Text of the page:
lily
Of Harmony's state again,
Eighth verse of the second song for the
|.-j rBt citizen.
, Iunrv c|ftyt0 „ white was defeated at
the primaries' for recorder of deeds on
September 25 and two days later Ml his
,£ vevard or Silverbrook cemetery, the
ji rgt C o rpS e was interred '
, ,, „ ,.
fearouel M. I-^ox wull make a str ig
*'ght for State nt ^ jj , I 1 "'
f 'ct, but bam will be knifed and An
drew L. Johnson will get there with both
nanus.
Shortly after the election the Union
Republicans and Regular Republicans ot
Sussex county will get tr.eir ticket in
shape to suit the voters who have already
voted .—Evening Journal. I
Would-be Recorder of Deeds William
jr Robinson no longer liiea himself to the
Union Republican headquarters but
stands on the corner gazing longingly at
the building that used to shelter him
f rum die cold, cold world.
Eddie Cochran will soon be a man
with a past for the reason that no ballot
boxes will be left lying around loose.
Regulars and Uni.nists of Sussex have
agreed on Mark II. Davis, Unionist, for
legislative candidate in the First repre
Wt "S?- ^
| ar , m the Fourth district. The Sixth
wi " &?, "M. ! 1,et "' 0
count Y c°rniiiitt ee s, aifcting jointly.
,. Tlie 1Jrnon Hepublican Committee on
Meetin g 8 comprises Dr. George M.
Marshal!, of Milford; I)r. Caleb R. Lay
ton, ^town, S. Frank Ewart of
1 w»W , H J 'H a ve« ofHds'rhv '
and Walter H. Hayes, of this city.
A dispatch from Dover says: "The
other night several speakers addressed a
Democratic meeting at Sandtown. There
were thirty-seven men upon whom the
orators expended their eloquence. They
called on the audience to remain after
ward and it was learned that tw T enty-nine
them were not registered and did not
propose to register,
for reDresentative in the Tenth district
lot represemamt 111 me amuiiwu
wJ*. * iave everything his own way in de
f ea ting Henry W. Husbebeck. The
Whistler always did want a cinch.
The attention of the Street and Sewer
lament is called to the condition of |
801110 01 Ihe city s streets, lhey are
worse than hog pens and yet they make
no move to remedy the evil.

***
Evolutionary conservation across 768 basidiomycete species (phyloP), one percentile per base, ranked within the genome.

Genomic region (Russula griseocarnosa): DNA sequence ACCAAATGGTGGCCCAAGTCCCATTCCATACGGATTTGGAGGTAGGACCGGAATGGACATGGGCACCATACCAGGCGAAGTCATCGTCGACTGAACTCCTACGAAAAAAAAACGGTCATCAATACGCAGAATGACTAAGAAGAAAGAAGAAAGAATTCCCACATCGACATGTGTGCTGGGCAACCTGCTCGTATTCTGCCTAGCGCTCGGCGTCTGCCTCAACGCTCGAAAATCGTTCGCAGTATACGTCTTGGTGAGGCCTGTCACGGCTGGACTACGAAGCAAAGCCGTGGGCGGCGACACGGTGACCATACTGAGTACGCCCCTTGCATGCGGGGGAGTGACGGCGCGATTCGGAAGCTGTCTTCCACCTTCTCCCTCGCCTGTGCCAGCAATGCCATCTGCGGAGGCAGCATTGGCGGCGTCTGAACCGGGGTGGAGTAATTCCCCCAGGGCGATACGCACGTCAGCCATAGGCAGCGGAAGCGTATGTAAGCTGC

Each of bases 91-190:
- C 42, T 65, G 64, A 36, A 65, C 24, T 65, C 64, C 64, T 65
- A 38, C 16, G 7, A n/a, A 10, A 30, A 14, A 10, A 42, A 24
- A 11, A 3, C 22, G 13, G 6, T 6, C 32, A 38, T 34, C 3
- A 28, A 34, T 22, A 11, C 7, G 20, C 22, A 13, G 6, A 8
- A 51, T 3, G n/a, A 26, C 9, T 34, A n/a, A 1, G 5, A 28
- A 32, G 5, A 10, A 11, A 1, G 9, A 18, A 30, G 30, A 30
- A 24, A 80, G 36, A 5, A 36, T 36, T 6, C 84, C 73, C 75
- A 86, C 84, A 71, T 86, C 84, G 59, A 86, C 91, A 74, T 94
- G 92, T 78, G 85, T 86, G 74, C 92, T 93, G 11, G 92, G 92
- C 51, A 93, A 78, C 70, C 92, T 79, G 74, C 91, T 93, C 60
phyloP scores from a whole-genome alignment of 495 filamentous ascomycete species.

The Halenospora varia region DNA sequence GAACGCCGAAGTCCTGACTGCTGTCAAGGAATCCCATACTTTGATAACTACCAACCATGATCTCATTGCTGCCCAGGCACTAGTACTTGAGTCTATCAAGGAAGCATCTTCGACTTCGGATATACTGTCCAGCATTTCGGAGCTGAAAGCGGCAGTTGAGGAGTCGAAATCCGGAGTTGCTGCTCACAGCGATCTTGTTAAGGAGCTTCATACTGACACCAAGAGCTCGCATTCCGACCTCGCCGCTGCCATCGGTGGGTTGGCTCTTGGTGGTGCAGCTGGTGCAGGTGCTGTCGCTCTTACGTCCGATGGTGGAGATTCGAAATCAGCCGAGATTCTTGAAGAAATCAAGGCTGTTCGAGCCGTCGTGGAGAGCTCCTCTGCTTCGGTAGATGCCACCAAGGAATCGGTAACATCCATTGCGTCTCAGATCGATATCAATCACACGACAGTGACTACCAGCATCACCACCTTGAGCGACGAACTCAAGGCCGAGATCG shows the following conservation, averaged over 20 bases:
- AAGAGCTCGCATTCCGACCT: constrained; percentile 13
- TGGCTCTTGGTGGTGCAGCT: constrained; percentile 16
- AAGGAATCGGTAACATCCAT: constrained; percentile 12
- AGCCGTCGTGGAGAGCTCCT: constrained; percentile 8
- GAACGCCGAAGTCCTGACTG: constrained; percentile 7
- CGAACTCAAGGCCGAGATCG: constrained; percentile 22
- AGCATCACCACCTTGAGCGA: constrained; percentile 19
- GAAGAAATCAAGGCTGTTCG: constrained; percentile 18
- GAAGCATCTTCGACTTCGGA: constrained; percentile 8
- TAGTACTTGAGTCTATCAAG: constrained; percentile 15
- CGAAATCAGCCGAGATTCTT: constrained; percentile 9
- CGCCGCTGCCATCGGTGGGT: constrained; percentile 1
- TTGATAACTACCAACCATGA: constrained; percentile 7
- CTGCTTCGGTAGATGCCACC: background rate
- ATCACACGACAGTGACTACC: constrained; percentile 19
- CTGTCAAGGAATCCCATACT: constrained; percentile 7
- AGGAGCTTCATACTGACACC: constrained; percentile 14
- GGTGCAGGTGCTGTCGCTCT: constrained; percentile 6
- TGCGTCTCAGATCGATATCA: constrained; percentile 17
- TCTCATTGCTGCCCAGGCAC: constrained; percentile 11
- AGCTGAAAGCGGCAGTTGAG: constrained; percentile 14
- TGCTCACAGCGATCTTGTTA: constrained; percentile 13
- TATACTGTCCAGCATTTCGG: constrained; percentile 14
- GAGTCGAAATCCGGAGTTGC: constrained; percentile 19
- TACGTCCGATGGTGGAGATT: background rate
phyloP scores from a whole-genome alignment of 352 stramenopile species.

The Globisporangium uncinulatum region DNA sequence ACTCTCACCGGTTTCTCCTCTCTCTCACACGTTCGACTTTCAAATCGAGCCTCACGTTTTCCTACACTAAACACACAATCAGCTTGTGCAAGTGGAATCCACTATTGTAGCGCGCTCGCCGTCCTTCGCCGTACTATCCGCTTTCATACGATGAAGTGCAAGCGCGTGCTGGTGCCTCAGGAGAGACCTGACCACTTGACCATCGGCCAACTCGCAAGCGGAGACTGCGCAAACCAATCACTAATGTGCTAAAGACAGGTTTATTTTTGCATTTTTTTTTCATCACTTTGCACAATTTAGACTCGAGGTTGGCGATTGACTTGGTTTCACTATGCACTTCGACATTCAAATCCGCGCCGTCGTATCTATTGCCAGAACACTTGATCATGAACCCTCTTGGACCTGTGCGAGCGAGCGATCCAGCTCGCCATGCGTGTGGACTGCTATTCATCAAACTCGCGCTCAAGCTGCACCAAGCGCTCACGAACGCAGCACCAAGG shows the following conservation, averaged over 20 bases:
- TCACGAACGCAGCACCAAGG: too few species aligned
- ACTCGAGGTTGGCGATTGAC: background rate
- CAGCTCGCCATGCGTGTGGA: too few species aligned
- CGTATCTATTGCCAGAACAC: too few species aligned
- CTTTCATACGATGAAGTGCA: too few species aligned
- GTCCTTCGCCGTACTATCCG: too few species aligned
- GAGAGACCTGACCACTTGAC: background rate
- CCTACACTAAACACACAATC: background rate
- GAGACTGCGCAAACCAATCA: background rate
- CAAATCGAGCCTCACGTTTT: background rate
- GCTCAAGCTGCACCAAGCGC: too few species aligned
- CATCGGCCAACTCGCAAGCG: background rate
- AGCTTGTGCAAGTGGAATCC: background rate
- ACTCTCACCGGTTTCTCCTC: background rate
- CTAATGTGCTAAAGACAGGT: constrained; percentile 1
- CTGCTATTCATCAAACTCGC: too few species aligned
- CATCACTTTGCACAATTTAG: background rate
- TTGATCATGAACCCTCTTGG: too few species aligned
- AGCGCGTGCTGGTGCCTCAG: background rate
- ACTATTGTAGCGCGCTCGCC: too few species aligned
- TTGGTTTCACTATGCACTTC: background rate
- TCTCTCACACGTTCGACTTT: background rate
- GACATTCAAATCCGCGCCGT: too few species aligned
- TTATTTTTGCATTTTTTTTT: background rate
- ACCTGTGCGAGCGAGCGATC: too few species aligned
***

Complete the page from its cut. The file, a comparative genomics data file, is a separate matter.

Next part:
Charles S. Horn is becoming billions
because no one pays any attention to Ins;
having only delivered half the goods.
It is probable that Dr. L. H. Ball will
not keep the Ball a rolling for John A.
Lingo or lion. John II. Hoffecker, but
will look after his own sweet (7) self,
What a waste of breath.
Lewis E. Eliason, Democratic nominee
for representative in the Tenth district,
will liave everything his own way in de
W. Husbebeck. The
It is said that Bayley's "best" will
win the assessor fight in the Fifth dis
trict.
The Regulars and Unionists of Sussex
certainly got together, but will they stick
on November 8 ? Not if Anthony :
knows himself they- won't,and lie thinks
he do.
I
STATK OFFICERS ELECTED.
The W. C. T. U. in Convention Names
Its Leaders for the Coming Year.
The State Women's Christian Temper- 1
ance Union in convention assembled at
Camden yesterday, elected the following
state officers for the coining year: Presi
dent, Mrs. E. Elina Pyle; corresponding
secretary, Miss Carrie Hance; recording
secretary, Mrs. Annie Wharton; delegate
to the National Convention, Mrs. R. II.
Matlack; alternate, Mrs. E. Kempt!
Butler.
Prominent among the National tem
perance workers attending the state con
vention in Camdem is Mrs. Carrie E.
Hoffman, National Secretary of the W.
C. T. U.
Mrs. Hoffman has just attended tv
meeting of the National directors and
she says that the National Women's
Christian Temperance Union has decided
to entirely abandon the Woman's
Temple at Chicago. Site stated that the I
debt of $1)00,000 was more than the j
women of America could carrv and con
duct a warfare with the saloon. Beside
the interest on this immense sum and
the liquidation of the principal, there is
a ground rent of $41,000 to raise every
year.
City Court Cases.
In City Court yesterday, Herman Tur
pin, colored, was charged witg the lar
ceny of a bicycle, the property of B. F.
McDaniel. This is the young fellew that
was arrested at Middletown by officers
Pierce and Ward. The lad was given a
good character and the case was held up.
He is employed on a farm at Farnliurst.
Thomas Campbell, wlm accused Frank
Connor of highway robbery, committed
sometime ago in the old Beadenkopf mo
rocco factory, on Fourth street, was ar
raigned for not answering to a summons
to appear against the defendant, who lias